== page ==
Once I got to that buoy I could see a whole bunch of others around me – cool – I wasn’t stone last with everyone waiting on the beach for me…. Hectic… there’s James & Lucie…. Woohooooo I was now celebrating!!  I was actually having the swim of my life in 15 years of triathlon racing in THE WORST conditions I have ever experienced in a Triathlon!

I was so busy celebrating my new found swimming arms that I completely forgot that I actually had to continue swimming and then I still had to bike 90km and run 21km!!

The way out was an adrenaline rush all over again. I took one look at these massive waves coming up behind me and realised there would be no funky wave surfing. I bobbed up and down, got smacked by the last red buoy before literally rolling onto the beach.  With no cap, hair everywhere and Heart rate through the roof – the ocean had seriously beaten us all up but I had survived and I ran up to transition with a massive grin on my face!

I don’t want to bore everyone with details of the rest of the race so I’ll keep it short and sweet – my whole body was smashed so the bike was tough but I got through it fine.  The run was even tougher with temperatures over 30 degrees – but I crossed the finish line in 3rd place which I was ecstatic about! Nowadays with work and little Logan keeping us so busy, we don’t quite get to train as much as we used to so I was delighted with a podium.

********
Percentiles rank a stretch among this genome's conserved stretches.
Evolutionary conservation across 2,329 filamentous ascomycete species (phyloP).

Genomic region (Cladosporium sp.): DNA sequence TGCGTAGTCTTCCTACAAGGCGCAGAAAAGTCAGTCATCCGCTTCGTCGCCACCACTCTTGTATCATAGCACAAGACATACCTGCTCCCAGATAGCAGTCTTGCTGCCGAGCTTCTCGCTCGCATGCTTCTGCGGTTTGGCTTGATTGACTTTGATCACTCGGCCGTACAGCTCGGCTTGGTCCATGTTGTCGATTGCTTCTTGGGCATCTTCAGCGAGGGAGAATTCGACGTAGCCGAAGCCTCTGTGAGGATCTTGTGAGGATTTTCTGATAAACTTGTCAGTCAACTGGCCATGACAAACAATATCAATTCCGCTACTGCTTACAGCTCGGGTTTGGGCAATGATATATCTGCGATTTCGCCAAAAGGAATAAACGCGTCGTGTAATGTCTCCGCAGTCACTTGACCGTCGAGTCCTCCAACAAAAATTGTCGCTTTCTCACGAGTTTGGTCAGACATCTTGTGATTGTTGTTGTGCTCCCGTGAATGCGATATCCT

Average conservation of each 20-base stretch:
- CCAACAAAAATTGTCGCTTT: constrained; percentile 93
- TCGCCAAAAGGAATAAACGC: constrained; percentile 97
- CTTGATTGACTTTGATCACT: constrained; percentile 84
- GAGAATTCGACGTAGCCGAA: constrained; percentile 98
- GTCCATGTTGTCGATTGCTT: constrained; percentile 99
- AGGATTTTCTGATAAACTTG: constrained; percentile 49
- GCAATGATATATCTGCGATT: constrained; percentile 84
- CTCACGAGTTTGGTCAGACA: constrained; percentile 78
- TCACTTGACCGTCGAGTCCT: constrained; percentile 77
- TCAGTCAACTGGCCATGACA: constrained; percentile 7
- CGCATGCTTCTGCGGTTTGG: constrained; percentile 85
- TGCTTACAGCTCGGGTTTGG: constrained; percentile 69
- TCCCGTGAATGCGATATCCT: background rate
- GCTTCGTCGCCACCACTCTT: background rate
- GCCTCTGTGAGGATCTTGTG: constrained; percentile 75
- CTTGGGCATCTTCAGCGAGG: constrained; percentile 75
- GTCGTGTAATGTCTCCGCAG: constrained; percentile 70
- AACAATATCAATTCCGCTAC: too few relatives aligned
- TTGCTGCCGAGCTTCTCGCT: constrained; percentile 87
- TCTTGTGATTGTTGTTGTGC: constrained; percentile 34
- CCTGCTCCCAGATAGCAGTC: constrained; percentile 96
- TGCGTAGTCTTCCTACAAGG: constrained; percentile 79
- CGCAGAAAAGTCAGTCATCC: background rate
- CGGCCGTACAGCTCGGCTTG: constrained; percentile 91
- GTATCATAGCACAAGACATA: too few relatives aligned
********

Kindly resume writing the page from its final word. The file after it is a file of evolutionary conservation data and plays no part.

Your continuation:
Unfortunately as some of us walk away happy with our results, others walk away not so happy. Either with their performances, or the race director’s decisions.  For those AG athletes who didn’t get to swim, think about 90% of the field who wouldn’t have made it onto their bikes if there had been a swim. And for those pro’s who did get to swim, we all sign indemnity’s and waivers so the moment we ran into that water, it was 100% our decision. If I’m not mistaken, no one holds a gun to our heads at the race start – surely as an intelligent human being, if you don’t feel you are able to survive that swim you wouldn’t start? Everyone including the race director AND ourselves made a calculated decision that we’d go out there and swim.

The bottom line is though, to all triathletes out there – when you arrive at the next race, when you open your mouth to complain about something, try and stop yourself and look around you – if it wasn’t for the race organisers who put these amazing events together, we wouldn’t be racing this beloved and crazy sport called triathlon.